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For refcode 1997AJ....114.1365B:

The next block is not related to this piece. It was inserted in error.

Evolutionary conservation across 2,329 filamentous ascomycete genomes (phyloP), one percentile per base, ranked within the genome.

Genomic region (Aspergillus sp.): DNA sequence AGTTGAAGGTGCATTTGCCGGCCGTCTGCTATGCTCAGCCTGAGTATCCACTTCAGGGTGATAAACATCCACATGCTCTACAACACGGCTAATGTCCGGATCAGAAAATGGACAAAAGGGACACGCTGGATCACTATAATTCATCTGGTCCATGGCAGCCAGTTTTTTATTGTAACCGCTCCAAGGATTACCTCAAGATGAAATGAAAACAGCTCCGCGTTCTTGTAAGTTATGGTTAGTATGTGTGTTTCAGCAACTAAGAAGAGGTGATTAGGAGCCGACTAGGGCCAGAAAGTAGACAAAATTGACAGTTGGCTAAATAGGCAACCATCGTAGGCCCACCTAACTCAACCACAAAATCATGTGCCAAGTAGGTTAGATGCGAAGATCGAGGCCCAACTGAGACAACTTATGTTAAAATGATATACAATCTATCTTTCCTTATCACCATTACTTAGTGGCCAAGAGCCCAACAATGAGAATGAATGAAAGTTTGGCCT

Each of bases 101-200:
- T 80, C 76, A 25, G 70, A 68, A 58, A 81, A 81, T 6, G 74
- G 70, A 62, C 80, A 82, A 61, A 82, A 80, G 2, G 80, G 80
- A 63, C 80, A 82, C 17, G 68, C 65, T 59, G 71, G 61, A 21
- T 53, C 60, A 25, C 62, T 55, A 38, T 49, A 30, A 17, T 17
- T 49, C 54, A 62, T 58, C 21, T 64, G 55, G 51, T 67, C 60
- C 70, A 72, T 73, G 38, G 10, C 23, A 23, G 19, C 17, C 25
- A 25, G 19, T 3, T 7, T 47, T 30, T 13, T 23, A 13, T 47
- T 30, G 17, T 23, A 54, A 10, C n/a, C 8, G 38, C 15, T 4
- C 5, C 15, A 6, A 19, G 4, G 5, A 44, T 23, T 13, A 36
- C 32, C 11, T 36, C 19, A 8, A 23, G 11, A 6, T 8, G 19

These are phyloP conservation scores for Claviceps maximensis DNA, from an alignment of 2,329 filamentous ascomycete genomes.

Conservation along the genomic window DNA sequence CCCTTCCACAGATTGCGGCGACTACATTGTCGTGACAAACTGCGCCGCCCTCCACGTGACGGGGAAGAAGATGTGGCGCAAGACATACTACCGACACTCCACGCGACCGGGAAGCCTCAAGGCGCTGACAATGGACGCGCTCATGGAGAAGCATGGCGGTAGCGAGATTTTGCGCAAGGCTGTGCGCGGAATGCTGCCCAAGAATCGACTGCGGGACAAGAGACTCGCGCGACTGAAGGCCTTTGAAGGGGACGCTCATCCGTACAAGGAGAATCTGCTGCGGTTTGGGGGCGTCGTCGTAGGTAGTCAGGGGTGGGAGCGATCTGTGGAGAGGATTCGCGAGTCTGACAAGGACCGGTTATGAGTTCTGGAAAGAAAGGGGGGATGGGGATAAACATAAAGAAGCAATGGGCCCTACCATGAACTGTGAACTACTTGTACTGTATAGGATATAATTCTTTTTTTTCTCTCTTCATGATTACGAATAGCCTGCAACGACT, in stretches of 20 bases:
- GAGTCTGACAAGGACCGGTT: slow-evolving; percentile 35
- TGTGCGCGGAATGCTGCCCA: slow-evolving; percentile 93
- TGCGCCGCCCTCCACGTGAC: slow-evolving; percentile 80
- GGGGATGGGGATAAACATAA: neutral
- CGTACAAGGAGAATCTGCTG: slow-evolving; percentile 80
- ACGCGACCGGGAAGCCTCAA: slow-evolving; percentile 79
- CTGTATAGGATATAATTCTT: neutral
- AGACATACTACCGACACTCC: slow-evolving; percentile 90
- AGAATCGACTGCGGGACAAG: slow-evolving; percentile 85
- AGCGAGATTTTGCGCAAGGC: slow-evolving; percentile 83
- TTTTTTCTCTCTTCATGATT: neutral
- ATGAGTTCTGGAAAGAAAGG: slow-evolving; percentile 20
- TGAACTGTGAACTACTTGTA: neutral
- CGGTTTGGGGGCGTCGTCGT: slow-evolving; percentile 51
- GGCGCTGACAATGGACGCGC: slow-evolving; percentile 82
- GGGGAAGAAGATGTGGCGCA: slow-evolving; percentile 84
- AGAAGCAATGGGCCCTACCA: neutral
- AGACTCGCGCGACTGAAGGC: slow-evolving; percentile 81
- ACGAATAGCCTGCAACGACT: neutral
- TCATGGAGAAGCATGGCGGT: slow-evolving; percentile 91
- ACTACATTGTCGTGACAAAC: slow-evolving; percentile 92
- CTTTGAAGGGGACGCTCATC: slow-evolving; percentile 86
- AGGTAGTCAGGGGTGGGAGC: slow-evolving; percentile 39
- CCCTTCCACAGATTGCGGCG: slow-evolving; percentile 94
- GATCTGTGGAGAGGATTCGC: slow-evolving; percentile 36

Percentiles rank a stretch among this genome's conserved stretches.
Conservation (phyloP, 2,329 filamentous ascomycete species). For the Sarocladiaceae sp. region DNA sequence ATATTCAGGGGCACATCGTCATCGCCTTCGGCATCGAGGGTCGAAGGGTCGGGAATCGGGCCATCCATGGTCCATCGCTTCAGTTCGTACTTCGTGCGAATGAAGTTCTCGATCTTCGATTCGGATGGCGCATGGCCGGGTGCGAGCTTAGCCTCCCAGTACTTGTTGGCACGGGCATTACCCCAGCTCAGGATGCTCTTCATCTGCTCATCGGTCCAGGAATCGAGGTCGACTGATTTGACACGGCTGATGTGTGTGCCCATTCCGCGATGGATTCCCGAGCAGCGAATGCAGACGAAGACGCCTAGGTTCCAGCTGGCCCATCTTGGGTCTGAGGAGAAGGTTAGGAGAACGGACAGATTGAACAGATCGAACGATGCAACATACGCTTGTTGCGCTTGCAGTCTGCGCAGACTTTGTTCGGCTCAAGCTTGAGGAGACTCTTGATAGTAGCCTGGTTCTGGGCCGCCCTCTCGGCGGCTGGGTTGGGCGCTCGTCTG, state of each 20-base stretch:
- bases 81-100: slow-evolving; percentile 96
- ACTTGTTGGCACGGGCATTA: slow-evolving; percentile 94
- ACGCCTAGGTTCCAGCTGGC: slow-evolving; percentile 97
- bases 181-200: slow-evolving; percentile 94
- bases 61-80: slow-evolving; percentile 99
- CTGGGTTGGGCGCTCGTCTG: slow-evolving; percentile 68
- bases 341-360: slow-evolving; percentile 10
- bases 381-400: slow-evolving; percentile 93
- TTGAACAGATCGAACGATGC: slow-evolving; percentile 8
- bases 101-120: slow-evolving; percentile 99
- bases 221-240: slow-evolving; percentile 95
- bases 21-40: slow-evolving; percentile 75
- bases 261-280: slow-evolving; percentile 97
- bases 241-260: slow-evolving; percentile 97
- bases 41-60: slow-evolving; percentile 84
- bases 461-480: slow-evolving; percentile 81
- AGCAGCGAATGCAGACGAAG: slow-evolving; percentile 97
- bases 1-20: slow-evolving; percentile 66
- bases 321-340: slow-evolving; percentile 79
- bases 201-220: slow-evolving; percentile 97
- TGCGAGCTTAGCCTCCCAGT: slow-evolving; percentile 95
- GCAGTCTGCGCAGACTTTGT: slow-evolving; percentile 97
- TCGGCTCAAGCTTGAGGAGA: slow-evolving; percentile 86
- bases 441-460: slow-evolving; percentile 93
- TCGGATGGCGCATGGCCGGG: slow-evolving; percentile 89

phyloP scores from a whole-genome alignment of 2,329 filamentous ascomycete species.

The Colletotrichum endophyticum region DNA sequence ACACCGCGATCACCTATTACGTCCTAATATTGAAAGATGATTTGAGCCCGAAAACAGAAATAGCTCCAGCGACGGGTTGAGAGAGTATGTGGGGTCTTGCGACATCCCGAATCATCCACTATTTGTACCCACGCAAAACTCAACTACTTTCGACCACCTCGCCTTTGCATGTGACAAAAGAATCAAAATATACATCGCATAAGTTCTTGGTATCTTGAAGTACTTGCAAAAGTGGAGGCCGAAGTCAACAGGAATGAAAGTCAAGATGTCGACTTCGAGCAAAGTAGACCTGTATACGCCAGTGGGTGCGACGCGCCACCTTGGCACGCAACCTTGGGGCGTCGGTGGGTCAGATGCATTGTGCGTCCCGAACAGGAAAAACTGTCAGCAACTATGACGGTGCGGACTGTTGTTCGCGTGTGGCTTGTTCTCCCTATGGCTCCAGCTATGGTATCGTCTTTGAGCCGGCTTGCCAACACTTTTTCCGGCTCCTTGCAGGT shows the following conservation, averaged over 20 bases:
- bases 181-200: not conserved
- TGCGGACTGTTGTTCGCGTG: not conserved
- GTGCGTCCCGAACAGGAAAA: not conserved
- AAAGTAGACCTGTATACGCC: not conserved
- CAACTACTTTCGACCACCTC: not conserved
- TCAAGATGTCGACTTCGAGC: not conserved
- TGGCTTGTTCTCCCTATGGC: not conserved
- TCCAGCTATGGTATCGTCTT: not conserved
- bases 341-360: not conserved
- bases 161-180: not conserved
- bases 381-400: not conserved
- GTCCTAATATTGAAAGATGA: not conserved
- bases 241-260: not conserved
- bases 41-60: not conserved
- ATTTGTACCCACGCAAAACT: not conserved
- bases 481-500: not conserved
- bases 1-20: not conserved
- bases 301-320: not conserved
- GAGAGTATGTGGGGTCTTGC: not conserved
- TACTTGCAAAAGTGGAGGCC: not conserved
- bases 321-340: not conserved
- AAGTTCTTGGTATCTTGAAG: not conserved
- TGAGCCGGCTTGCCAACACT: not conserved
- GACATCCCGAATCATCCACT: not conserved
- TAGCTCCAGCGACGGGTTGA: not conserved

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1997AJ....114.1365B GLOBAL RELATIONSHIPS AMONG THE PHYSICAL PROPERTIES OF STELLAR SYSTEMS DAVID BURSTEIN Department of Physics and Astronomy. Box 871054, Arizona State University, Tempe, Arizona 85287-1504 Electronic mail: david.burstein@asu.edu RALF BENDER Universitats-Sternwarte Munchen, Scheinerstrasse l, D-8 1679 Munchen, Germany Electronic mail: bender@usm.uni~muenchen.de S. M. FABER AND R. NOLTHENIUS UCO/Lick Observatory, University of California, Santa Cruz, California 95064 Electronic mail: faber@lick.ucolick.org, rickn@lick.ucolick.org Received 1997 March 13; revised 1997 July 2 ABSTRACT The K-space three-dimensional parameter system was originally defined to examine the physical properties of dynamically hot elliptical galaxies and bulges (DHGs). The axes of K-space are proportional to the logarithm of galaxy mass, mass-to-light ratio, and a third quantity that is mainly surface brightness. In this paper we define self-consistent K parameters for disk galaxies, galaxy groups and clusters, and globular clusters and use them to project an integrated view of the major classes of self- gravitating, equilibrium stellar systems in the universe. Each type of stellar system is found to populate its own fundamental plane in K-space. At least six different planes are found: (l) the original fundamental plane for DHGs; (2) a nearly-parallel plane slightly offset for Sa-Sc spirals; (3) a plane with different tilt but similar zero point for Scd- Irr galaxies; (4) a plane parallel to the DHG plane but offset by a factor of 10 in mass-to-light ratio for rich galaxy clusters; (5) a plane for galaxy groups that bridges the gap between rich clusters and galaxies; and (6) a plane for Galactic globular clusters. We propose the term "cosmic metaplane'' to describe this ensemble of interrelated and interconnected fundamental planes. The projection K_1_-K_3_ (M/L vs M) views all planes essentially edge-on. Planes share the common characteristic that M/L is either constant or increasing with mass. The K_1_ - K_2_ projection views all of these planes close to face-on, while K_2_-K_3_ shows variable slopes for different groups owing to the slightly different tilts of the individual planes. The Tully-Fisher relation is the correct compromise projection to view the spiral- irregular planes nearly edge on, analogous to the D_n_-{sigma} relation for DHGs. No stellar system yet violates the rule first found from the study of DHGs, namely, K_1_ + K_2_< constant, here chosen to be 8. In physical terms, this says that the maximum global luminosity density of stellar systems varies as M^-4/3^. Galaxies march away from this "zone of exclusion" (ZOE) in K_1_ -K_2_ as a function of Hubble type: DHGs are closest, with Sm-Irr's being furthest away. The distribution of systems in K-space is generally consistent with predictions of galaxy formation via hierarchical clustering and merging. The cosmic metaplane is simply the cosmic virial plane common to all self-gravitating stellar systems, tilted and displaced in mass-to-light ratio for various types of systems due to differences in stellar population and amount of baryonic dissipation. Hierarchical clustering from an n = - 1.8 power-law density fluctuation spectrum (plus dissipation) comes close to reproducing the slope of the ZOE, and the progressive displacement of Hubble types from this line is consistent with the formation of early-type galaxies from higher n-a fluctuations than late Hubble types. The M/L values for galaxy groups containing only a few, mostly spiral galaxies, vary the strongest with M. Moreover, it is these groups that bridge the gap between the two planes defined by the brightest galaxies and the lowest mass rich clusters, giving the cosmic metaplane its striking appearance. Why this is so is but one of four key questions raised by our study. The second question is why the slopes of individual Hubble types in the K_1_-K_2_ lie plane parallel the ZOE. At face value, this appears to suggest less dissipation of massive galaxies within their dark halos compared to lower-mass galaxies of the same Hubble type. The third is why we find isotropic stellar systems only within an effective mass range of 10^9.5- 11.75^ M_sun_. This would seem to imply that dissipation only results in galaxy components flattened by rotation in a limited mass range. The fourth question, perhaps the most basic of all, is how does M/L vary so smoothly with M among all stellar systems so as to give the individual tilts of the various fundamental planes, yet preserve the overall appearance of a metaplane? The answer to this last question must await a more thorough knowledge of how galaxies relate to many parameters, including: their environment, structure, angular momentum acquisition, density, dark matter concentration, the physics of star formation in general, and the formation of the initial mass function in particular. The present investigation is limited by existing data to the B passband and is strongly magnitude-limited, not volume-limited. Rare or hard-to- discover galaxy types, such as H II galaxies, starburst galaxies and low- surface-brightness galaxies, are missing or are under-represented, and use of the B band over-emphasizes stellar population differences. A volume-limited K-space survey based on K-band photometry and complete to low surface brightness and faint magnitudes is highly desirable but requires data yet to be obtained.
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